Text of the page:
We can say that in order to be justified in believing the conclusion of predictive analogy-based similarity reasoning, we have to determine (i.e., know or justifiably believe) which properties are relevant and see if some of these are in the positive analogy, while none of them are in the negative analogy. As Bartha points out, “I maintain that such an argument [i.e., one that satisfies prior association and potential for generalisation] establishes a relationship of symmetry between the source and target domains. That relationship, [...], implies that we ought to treat the existence of an analogous association in the target domain as a serious possibility” (2010, p. 265). The upshot for similarity reasoning, according to Bartha, is that if we have established that the similarity judgement satisfies the prior association and the potential for generalisation, then we are justified in accepting the conclusion (Bartha, 2010; 2019, §4.3).

Note that the first step of the epistemological process, determining relevance, is both crucial for one being justified in believing the conclusion and requires one to “sort out which features [...] are relevant to the conclusion” (2010, p. 102). According to Bartha “[a]ll identified contributing causal factors” are relevant as well as “[a]ll salient defeating conditions [...] for these contributing causal factors” (Bartha, 2010, p. 116, first emphasis added). This means that we need to be justified in believing, among other things, what the contributing causal factors are to the having of the property of interest (i.e., the hypothetical analogy). For otherwise we could not determine whether the source and target domain are “like cases [that should] be treated alike” (Bartha, 2010, p. 265).

So, on Bartha’s articulation account of analogies, in order be justified in accepting the conclusion of a similarity judgement we need to determine which features are relevant to the hypothetical analogy. This, in turn, requires us be justified in believing that those properties feature in the relevant structural relations. That is, one needs to know because of which properties the source object has the property in question in order for one to be justified in accepting the conclusion of the similarity reasoning.

In the next two subsections, I will discuss two potential worries that one might have regarding my claim that we need to have prior knowledge of the exact structural relations in order to be justified in accepting the conclusion of a similarity argument. The response to the first of these will help clarify exactly what kind of prior knowledge is required.

4.2 Redundancy, determination, and indicators

The first worry one might have is related to one of the problems raised for the Aristotelian analysis of reasoning by similarity. The problem, it has been argued, is that the Aristotelian analysis involves a premise of the form ‘\(\forall x (P(x) \Rightarrow Q(x))\)’, which seems to trivialise the similarity reasoning.Footnote 12 As Davies points out,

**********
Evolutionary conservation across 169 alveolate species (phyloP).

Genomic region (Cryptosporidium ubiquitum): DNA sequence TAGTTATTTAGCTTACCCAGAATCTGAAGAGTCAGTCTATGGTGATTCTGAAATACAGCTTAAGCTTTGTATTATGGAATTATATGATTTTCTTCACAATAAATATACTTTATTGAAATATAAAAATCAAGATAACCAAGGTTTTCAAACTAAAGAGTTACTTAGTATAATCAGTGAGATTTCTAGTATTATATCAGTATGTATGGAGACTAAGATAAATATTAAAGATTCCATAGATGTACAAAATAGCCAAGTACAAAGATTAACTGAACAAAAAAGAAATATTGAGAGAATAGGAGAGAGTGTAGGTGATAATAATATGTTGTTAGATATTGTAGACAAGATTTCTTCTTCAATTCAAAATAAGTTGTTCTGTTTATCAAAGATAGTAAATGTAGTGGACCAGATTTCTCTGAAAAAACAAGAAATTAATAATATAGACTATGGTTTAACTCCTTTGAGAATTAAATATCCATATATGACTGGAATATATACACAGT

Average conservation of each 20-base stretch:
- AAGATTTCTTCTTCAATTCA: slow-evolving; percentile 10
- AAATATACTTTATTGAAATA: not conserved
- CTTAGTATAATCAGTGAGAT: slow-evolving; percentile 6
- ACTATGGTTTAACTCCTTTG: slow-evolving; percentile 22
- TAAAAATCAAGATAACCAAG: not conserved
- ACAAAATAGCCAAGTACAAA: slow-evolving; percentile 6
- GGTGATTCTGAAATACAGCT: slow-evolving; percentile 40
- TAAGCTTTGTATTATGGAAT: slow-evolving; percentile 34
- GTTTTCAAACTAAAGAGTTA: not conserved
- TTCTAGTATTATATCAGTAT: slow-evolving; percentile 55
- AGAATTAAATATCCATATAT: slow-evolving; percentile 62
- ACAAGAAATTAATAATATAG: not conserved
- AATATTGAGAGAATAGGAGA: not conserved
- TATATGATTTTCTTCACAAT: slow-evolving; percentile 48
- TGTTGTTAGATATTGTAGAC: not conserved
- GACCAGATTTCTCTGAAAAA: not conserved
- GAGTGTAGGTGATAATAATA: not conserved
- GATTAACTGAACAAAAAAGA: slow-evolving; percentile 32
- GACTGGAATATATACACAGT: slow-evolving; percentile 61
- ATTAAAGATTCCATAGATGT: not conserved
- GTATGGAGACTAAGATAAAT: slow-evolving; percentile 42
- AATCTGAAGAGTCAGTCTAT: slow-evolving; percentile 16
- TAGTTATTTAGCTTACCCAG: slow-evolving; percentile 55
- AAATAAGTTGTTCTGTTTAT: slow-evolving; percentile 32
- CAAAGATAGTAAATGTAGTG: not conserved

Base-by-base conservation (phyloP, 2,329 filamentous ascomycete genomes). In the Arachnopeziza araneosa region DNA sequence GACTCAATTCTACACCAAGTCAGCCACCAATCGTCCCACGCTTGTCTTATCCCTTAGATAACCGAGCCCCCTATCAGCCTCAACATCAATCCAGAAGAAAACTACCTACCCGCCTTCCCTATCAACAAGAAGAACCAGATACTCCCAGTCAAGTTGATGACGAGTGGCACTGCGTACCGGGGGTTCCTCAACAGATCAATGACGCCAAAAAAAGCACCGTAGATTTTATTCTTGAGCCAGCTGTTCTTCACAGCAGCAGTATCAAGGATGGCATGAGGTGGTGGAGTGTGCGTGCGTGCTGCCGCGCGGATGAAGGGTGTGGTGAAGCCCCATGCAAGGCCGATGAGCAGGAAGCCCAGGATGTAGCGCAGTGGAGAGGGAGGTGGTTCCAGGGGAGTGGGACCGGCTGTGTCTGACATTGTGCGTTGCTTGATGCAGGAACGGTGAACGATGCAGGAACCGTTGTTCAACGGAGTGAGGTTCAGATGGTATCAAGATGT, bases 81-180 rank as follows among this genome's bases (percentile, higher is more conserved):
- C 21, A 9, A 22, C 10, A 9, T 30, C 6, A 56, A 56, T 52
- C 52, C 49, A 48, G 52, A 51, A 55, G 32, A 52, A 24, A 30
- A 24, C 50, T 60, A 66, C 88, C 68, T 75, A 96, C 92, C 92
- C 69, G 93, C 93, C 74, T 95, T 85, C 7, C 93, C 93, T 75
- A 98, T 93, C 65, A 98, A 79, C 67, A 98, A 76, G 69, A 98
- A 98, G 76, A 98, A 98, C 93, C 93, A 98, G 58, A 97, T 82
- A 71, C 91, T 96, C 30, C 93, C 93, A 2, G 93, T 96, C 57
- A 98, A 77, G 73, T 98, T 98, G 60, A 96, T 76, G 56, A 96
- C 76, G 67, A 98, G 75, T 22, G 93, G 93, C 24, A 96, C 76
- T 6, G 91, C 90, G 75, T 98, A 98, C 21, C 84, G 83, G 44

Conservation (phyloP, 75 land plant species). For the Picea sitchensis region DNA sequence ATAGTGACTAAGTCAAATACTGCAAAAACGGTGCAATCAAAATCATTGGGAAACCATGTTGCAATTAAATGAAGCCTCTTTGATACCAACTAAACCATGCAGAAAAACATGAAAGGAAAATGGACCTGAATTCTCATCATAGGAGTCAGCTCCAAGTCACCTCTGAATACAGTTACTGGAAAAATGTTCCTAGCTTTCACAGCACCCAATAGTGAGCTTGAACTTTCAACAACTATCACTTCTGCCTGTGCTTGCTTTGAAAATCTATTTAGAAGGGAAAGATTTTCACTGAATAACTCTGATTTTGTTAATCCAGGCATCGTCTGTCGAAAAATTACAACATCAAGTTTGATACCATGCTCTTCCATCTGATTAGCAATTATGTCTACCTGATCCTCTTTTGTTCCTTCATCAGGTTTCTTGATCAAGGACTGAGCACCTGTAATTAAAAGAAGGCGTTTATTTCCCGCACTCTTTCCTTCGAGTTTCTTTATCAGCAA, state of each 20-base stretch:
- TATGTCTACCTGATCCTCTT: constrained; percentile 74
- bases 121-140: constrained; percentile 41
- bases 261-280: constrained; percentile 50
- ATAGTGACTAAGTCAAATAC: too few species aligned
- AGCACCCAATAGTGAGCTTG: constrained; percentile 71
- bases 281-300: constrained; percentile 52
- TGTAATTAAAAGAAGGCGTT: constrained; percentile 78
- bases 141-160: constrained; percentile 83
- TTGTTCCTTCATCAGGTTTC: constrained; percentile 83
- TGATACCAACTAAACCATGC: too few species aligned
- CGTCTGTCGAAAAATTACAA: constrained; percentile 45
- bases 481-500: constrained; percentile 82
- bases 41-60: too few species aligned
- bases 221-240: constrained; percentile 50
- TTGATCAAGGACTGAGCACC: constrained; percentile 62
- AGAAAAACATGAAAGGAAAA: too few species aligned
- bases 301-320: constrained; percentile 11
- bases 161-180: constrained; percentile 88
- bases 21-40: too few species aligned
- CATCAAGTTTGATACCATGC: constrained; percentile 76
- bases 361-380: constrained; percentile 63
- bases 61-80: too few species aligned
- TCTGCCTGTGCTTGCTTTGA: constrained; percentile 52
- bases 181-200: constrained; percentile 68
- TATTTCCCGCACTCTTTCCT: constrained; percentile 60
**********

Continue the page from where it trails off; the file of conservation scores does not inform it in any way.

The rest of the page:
the condition of the similarity P being relevant to the conclusion Q needs to be weaker than the inheritance rule \(\forall x (P(x) \Rightarrow Q(x))\), for then the conclusion in plausible analogies would always follow just by application of the rule to the target. Inspection of the source would then be redundant.

Davies, (1988, p. 231, emphasis added)

He defines this as the Nonredundancy Problem: the source domain should not be made redundant in an account of similarity reasoning. One may worry that suggesting that similarity reasoning relies on structural vertical relations also results in redundancy. The reasoning goes as follows: I know that properties P and R are structurally related to property Q and I know that object y has properties P and R, thus, I conclude, that object y has property Q. It seems that no source object is needed for this kind of reasoning.Footnote 13 Let me briefly dispel this worry.

First consider Davies’ (1988) suggestion. He suggests we focus on, what he calls, determination rules.Footnote 14 These are rules that tell us that certain abstractions of properties are causally related to each other, without specifying the particular instances of these relations (which would make the source redundant). An example from Davies helps to explain things. Consider Sam and Blake, who both own a second-hand truck. Both of their trucks were built in 1986 and are of the brand Cadillac. Assume that we know that Sam’s truck is white and that it is worth $500. Taking the structural relations to be what determines relevance, we can explain that it would be bad similarity reasoning to conclude that Blake’s truck would also be white, but it would be good similarity reasoning to conclude that Blake’s truck would also be worth, roughly, $500. However, as Davies points out, we do not expect Blake to come to believe that her truck is worth $500 because she has prior knowledge that being a 1986 Cadillac truck causes it to be worth $500; if she did, we would not need Sam’s truck as a source object for the similarity reasoning. The prior knowledge Blake has, Davies suggests, is of the form “the make, model, design, engine-type, condition and year of a car determine its trade-in value” (1988, p. 233). This does not make Sam’s truck (i.e., the source object) redundant, as we need it to justifiably believe a conclusion of a particular instantiation of this causal relation (in this case, that of a 1986 Cadillac truck and the value of $500).